Iggy Azalea is in the middle of one of the biggest breakout years we’ve seen from a female rapper in a long time. But along with her success she has also been dogged by some critics who accuse her of cultural appropriation and rumors of not writing her lyrics. T.I. is not happy about this.

Despite all the criticism however, as it stands now, Iggy has accomplished nothing but milestones in 2014. Her anthem “Fancy” earned the honor as Billboard’s top Song of the Summer for 2014, with a strong follow up hit in “Black Widow,” featuring Rita Ora. And the gigs continue to pile in: she’s got a job in TV as host of MTV’s revamped “House of Style,” already announced her first foray into film, and landed a shoe line in partnership with Steve Madden.

Criticism has not curbed Iggy’s success, so why not let naysayers keep talking? According to T.I., who offered his protégé a key co-sign at a pivotal point in her career, her detractors don’t have “the right.” In his mind, he thinks there’s a hint of hypocrisy in black people scolding Iggy.


In an interview with theGrio, T.I. had this to say about Iggy’s critics:

She is a white rapper, but she’s also a phenomenally talented and gifted performer. I think that in this day and age… 2014, color, race, creed, gender… for us to use those stereotypical things to separate us or use it as an excuse to not like something… I think that makes you a wack person.

If there’s anything wack, it’s the reality that Iggy can embody black cultural mores and customs and maintain broader reach, but the likes of Nicki Minaj feel compelled to sing pop ballads about potions, starships, and super basses in order to capture that same audience. The same goes for other black acts. Sam Smith and Adele can be praised for their “soul,” but Jazmine Sullivan won’t get the same spins on those same pop radio stations.


T.I. addressed Iggy detractors again in a separate interview with Complex News:

Me knowing her, knowing where she comes from—for real, the whole racist thing, that’s American—we forget, she’s not American. So the whole Black, white, color divided thing, it isn’t a part of her DNA like it is here in America. It’s just ignorant to me. In this day and age, to be a race of people who are demanding equality and speaking out on injustices and wanting to be treated fairly, to stand up and do the exact same thing in opposite to someone unwarranted for no reason, it’s hypocritical. I’m a ride with her.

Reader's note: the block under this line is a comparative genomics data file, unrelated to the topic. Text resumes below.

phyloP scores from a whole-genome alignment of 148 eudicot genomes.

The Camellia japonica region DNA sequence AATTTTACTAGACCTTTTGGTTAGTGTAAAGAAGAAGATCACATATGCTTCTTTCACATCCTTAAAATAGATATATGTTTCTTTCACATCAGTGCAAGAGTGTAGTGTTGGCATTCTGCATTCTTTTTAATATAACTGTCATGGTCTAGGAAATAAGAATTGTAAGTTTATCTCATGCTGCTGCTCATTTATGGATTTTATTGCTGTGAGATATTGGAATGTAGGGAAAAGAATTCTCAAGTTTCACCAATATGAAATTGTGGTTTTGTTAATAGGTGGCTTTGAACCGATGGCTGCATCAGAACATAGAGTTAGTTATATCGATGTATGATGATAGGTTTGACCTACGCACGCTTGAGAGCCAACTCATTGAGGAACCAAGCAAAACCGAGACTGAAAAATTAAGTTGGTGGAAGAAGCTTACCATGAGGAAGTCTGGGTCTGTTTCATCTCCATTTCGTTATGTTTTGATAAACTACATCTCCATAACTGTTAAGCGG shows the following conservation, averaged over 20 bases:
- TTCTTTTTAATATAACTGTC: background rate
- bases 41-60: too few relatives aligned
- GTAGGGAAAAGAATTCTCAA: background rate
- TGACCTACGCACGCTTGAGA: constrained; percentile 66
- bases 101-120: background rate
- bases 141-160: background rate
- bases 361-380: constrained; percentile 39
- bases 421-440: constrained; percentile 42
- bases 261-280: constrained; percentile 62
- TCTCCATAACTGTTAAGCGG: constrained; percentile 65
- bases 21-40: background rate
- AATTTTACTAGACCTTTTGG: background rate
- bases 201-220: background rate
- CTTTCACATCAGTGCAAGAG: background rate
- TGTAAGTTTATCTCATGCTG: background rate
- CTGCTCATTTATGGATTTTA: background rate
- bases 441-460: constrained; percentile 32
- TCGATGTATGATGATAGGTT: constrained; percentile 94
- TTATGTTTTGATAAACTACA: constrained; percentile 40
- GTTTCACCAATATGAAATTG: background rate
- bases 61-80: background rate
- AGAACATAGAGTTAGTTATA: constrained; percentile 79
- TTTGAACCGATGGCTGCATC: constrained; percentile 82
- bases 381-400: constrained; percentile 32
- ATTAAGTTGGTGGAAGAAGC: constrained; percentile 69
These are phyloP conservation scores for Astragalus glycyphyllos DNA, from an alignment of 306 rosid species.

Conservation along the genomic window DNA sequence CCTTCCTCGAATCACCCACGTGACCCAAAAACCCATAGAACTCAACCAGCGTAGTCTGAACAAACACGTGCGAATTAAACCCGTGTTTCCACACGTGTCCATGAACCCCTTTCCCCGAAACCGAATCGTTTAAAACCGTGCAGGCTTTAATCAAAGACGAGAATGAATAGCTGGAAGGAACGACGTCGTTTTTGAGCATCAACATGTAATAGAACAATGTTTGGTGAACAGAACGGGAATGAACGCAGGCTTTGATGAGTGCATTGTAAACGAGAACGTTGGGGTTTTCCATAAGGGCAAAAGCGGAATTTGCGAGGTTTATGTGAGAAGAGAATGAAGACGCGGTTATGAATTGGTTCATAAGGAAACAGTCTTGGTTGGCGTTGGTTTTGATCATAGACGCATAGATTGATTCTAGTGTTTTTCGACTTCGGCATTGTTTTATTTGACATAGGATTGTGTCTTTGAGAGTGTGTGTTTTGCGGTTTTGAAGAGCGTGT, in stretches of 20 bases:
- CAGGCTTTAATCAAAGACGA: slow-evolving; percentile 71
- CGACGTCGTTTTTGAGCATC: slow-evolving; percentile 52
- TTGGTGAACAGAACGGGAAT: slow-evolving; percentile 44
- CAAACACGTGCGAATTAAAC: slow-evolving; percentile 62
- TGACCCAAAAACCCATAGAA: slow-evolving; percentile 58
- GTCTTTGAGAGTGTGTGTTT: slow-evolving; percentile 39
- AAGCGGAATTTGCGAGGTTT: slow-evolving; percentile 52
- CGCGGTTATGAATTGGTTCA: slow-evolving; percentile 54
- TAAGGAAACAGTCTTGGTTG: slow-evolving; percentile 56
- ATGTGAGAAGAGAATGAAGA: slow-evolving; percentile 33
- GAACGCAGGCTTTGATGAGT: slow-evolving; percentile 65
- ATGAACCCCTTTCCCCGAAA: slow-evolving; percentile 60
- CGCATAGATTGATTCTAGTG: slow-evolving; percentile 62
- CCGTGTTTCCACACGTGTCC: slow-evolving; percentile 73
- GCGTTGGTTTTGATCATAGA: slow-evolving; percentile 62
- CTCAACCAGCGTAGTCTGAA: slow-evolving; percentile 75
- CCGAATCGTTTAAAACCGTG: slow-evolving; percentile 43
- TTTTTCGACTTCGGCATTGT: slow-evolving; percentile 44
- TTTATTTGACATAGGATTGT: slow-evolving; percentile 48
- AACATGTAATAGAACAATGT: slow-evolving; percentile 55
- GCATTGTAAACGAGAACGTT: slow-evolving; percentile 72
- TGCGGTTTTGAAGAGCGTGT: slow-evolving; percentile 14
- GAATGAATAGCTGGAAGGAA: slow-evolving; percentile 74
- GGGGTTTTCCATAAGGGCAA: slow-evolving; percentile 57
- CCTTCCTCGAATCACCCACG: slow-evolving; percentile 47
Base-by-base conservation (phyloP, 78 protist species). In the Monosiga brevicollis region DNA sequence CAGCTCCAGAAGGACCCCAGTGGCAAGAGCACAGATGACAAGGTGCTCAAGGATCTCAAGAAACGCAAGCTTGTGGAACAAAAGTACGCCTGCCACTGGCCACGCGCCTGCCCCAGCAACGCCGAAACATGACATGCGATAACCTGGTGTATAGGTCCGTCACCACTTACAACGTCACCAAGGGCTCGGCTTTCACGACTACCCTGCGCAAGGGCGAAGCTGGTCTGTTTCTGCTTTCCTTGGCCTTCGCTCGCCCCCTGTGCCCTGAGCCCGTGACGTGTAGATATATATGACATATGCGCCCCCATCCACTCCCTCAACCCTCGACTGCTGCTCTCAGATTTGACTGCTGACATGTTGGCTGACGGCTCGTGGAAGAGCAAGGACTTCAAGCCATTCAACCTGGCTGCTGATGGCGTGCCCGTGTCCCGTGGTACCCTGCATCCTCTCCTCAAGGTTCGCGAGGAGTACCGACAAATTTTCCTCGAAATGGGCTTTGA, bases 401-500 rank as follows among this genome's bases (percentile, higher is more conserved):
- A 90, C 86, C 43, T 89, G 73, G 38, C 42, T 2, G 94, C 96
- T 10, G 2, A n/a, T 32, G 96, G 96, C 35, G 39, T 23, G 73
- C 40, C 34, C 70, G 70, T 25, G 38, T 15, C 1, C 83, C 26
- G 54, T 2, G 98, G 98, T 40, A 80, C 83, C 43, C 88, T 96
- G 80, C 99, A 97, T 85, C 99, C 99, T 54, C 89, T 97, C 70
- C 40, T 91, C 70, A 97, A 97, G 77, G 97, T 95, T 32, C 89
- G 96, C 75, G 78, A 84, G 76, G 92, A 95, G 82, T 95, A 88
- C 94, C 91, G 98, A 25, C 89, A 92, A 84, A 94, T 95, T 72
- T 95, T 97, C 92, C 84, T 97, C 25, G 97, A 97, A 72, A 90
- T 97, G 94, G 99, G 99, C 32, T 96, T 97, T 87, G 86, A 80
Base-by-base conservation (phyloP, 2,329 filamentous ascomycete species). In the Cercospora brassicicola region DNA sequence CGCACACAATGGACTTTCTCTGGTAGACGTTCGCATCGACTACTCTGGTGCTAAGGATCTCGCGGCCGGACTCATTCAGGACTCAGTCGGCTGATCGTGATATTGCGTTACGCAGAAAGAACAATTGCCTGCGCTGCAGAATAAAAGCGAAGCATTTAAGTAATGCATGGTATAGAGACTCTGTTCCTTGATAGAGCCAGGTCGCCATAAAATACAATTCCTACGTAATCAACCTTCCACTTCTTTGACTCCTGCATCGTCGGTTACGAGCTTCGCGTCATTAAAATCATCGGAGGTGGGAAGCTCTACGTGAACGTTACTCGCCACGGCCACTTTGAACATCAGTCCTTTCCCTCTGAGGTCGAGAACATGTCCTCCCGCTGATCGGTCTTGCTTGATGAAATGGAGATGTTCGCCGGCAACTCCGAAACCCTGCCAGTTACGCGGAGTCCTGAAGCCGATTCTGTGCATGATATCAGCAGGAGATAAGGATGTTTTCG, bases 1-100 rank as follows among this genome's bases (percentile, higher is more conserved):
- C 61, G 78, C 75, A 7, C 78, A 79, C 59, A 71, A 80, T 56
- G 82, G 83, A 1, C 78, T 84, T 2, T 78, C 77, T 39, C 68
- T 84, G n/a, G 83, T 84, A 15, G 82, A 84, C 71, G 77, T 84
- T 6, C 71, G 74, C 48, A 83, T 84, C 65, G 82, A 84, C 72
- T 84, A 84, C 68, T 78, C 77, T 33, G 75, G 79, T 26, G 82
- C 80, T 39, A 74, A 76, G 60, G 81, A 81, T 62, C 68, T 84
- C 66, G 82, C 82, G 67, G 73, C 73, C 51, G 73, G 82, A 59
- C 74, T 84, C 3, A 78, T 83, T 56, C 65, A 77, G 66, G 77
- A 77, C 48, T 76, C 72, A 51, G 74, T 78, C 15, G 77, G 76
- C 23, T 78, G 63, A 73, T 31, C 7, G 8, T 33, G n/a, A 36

As much as I enjoy T.I. the rapper, I can do without T.I. the faux philosopher, post-racial theorist, and thinker. To say that racism is exclusive to America is like saying sunshine only exists in southern California. If there’s any person who can attest to the silliness of such a notion, it’s the Aborigines of Australia.

T.I. also spoke out against accusations that Iggy is racist. He knows her better than we do. That said, there is a Tumblr dedicated to questionable tweets she’s made about race in the past. There are also equally problematic comments made in interviews about her dabbles in cultural appropriation.

T.I. is perpetually petulant, so I’m not surprised that criticisms of Iggy Azalea “piss him off.” However, no artist is above criticism, particularly when they behave in such a manner that practically flags down critics. It remains to be seen whether or not Iggy will have lasting success or become the pop culture daughter of Vanilla Ice.

No matter what anyone has to say about the Australian rapper who spits as if she were a black woman from varying regions of the U.S. South, she and her shtick are an undeniable success. That doesn’t make the criticism of Iggy any less valid. After all, while she’s not the first emcee to get away with fiction, the extent to which she does is breathtaking. To many music listeners, she is more or less a drag queen, only in this instance; she is to black women what many gay men are to Patti LaBelle, Cher, and Beyoncé. The difference is, drag queens own their caricatures. They wouldn’t spit lines like “First things first, I’m the realest” and actually mean it.

Either way, more than anything else, it has been her whiteness that has benefited Iggy Azalea the most and no matter how uncomfortable hearing that repeated makes her supporters feel, it is the truth. Besides, it could be worse: she could bear the burden of being a black female rapper trying to make it in 2014.

Michael Arceneaux hails from Houston, lives in Harlem, and praises Beyoncé’s name wherever he goes. Follow him @youngsinick.

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